When we’re writing in deep POV, as writers, we have to get deep into our characters’ heads. We have to know what they’re seeing, feeling and thinking. But how do we get our readers into our characters’ heads, too (I mean, isn’t it getting a little crowded in here?).
Open in that point of view
Start the scene in the POV character’s head as opposed to, say, using someone else’s (or possibly even the POV character’s) dialogue. While an interesting line of dialogue may make a good hook, it can also make it harder to figure out whose head we’re in, and how we should interpret that line. This is especially important in the very first scene (an example of this from Edittorrent).
When we begin a scene in the character—talking about what they’re seeing, doing, feeling, perceiving—it gives our readers a clearer idea of what’s happening and just whose thoughts they’ll be privy to for at least this scene. You’re not required to make sure the first character named in the scene is the POV character, but it can help orient your readers if you’re using multiple viewpoint characters, and especially if you have more than one of them in the scene (another Edittorrent example).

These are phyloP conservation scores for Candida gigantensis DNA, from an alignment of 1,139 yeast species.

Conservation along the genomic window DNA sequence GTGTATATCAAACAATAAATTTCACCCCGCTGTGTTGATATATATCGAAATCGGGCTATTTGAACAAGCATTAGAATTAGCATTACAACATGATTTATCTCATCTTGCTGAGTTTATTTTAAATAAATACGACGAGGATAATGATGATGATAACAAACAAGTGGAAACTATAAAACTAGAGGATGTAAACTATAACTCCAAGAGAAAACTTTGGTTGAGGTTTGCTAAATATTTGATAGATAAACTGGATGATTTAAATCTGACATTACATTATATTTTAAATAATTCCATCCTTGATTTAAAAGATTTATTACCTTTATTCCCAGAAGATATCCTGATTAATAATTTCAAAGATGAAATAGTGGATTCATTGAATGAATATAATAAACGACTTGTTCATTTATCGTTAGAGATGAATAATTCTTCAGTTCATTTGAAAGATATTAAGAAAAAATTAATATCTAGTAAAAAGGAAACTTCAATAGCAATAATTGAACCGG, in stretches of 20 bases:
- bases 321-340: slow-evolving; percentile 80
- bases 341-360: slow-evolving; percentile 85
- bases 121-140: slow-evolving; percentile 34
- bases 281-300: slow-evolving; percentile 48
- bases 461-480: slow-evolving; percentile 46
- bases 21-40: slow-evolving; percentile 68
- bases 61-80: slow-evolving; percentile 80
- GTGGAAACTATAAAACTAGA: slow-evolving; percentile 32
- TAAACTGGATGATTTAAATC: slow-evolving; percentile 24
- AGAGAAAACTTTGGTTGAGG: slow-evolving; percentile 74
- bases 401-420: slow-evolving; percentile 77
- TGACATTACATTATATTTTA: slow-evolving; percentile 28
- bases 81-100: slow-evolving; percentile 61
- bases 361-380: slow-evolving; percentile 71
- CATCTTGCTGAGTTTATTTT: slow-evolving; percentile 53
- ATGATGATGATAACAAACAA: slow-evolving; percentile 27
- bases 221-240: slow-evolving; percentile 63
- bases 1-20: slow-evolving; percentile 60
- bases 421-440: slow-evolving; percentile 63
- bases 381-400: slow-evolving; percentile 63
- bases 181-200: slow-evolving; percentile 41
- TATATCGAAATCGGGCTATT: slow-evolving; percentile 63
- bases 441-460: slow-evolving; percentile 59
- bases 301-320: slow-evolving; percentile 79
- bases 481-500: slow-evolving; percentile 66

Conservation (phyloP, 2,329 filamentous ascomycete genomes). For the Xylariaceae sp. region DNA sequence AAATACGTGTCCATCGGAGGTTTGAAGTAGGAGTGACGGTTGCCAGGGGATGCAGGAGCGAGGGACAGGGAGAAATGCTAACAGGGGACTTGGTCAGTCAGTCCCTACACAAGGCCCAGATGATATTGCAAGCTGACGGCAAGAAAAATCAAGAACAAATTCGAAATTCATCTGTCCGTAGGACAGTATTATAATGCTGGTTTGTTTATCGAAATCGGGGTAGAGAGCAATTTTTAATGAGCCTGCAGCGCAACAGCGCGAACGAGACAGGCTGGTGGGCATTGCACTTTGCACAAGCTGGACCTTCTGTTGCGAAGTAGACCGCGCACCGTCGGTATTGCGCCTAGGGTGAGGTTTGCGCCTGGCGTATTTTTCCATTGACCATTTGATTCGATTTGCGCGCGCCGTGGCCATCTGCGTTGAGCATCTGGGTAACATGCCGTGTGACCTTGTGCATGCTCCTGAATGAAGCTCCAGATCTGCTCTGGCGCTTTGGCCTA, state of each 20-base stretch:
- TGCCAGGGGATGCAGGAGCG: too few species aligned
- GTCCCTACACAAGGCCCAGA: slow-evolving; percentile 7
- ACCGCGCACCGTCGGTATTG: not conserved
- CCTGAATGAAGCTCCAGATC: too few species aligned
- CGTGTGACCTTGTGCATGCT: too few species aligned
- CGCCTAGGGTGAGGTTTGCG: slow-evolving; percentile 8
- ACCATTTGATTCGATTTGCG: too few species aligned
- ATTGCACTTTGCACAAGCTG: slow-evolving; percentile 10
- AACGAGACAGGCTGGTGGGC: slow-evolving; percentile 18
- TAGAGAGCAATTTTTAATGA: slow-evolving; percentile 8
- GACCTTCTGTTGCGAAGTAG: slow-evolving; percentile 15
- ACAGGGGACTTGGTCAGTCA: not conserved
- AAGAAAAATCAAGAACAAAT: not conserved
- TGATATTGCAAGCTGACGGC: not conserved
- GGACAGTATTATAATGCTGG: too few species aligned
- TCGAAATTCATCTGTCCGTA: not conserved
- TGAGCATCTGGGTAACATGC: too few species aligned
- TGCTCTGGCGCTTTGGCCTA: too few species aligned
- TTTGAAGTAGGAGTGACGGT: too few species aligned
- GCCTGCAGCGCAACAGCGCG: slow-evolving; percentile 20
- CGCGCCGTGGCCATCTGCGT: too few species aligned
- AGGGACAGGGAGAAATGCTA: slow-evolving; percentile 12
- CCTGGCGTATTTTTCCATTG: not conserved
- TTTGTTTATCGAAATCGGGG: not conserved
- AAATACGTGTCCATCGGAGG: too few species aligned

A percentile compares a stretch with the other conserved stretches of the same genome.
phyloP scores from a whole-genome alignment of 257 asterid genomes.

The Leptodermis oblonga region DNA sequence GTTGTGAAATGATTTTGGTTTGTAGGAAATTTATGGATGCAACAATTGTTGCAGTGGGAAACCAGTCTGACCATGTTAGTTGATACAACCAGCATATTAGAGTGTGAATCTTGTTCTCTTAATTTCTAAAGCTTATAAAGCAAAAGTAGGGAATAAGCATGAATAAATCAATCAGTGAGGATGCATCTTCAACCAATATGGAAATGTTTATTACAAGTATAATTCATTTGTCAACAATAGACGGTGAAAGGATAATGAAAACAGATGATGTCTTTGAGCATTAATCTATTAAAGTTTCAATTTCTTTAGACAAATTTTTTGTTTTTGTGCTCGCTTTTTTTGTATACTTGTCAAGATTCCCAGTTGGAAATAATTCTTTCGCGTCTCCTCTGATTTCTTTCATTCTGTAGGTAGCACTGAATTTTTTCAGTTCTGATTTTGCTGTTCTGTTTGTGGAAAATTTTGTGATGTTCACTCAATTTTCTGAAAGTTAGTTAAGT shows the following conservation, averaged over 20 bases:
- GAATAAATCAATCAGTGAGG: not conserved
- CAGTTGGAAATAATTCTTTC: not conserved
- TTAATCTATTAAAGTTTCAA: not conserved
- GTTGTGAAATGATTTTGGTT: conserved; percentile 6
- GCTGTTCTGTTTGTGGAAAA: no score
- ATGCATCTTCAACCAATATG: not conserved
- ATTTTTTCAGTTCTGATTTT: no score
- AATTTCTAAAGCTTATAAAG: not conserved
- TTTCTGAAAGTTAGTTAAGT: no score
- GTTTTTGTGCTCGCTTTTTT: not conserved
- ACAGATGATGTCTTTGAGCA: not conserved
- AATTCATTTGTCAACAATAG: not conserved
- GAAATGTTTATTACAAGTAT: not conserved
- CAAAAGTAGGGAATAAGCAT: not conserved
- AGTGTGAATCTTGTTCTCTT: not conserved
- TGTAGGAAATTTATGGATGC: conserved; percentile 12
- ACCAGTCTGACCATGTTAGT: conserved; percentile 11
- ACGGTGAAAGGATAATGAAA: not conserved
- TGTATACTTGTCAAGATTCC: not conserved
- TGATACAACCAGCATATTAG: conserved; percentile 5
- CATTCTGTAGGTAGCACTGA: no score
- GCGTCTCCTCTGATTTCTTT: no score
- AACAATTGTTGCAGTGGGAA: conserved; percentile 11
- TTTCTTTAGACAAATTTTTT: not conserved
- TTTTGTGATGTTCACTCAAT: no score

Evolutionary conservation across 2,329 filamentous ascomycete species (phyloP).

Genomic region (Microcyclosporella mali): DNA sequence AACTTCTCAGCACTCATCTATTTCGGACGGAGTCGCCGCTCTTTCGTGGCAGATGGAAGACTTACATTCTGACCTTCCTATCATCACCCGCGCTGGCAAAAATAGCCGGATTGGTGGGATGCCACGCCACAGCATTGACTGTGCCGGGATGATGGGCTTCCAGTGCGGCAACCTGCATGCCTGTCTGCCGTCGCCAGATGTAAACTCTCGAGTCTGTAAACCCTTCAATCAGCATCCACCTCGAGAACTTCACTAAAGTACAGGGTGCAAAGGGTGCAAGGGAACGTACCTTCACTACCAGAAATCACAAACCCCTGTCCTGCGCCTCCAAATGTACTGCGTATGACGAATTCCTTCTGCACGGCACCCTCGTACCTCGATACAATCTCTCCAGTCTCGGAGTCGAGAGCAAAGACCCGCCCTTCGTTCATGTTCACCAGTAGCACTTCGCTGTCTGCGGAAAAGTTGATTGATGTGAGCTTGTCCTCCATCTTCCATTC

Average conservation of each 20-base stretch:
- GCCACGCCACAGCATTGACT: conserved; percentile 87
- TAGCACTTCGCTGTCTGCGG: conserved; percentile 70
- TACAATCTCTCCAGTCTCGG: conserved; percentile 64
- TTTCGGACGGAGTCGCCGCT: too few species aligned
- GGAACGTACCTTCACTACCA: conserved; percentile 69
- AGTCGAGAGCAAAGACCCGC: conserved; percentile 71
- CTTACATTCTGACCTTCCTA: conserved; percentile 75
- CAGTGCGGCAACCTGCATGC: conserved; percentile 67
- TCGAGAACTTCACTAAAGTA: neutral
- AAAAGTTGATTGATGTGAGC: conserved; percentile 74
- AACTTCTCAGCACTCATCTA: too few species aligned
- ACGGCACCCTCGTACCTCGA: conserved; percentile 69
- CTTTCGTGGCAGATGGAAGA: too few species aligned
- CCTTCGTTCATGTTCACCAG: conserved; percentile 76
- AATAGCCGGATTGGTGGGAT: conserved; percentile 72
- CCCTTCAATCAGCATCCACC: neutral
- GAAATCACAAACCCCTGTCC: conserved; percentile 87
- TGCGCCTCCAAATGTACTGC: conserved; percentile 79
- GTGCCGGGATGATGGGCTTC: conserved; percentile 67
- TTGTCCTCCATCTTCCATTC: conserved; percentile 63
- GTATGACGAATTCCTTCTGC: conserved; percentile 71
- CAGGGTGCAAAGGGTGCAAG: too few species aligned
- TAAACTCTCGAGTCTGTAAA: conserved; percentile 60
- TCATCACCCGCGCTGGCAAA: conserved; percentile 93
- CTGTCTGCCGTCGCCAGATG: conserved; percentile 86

Open with an anchor
Sometimes I get so into opening inside a character’s head that I make the mistake of opening scenes right inside their thoughts. For example, opening a scene like this:
Why was this her cross to bear? Why did it have to happen this way?
And on for several more lines. Say this is from the middle of a story and we only have one female POV character. The reader can figure out pretty quickly who’s thinking this—but let’s not make the reader work to figure out what’s going on.
When we open in a POV character’s head, we usually need some sort of anchor to let us know who, when and where we are:
Jessica flipped through the pages of her father’s journal in disbelief. Why was this her cross to bear? Why did it have to happen this way?
Note that this is totally, completely my opinion, but it’s an opinion I’ve arrived at from inspecting my own work closely.
Next week, we’ll look at even more techniques for deep POV, to make sure your readers stay in your characters’ heads, as well as how to convey your characters’ voice deep POV.
How do you establish POV in your scenes? What techniques do you use early on to make sure we know whose head we’re in?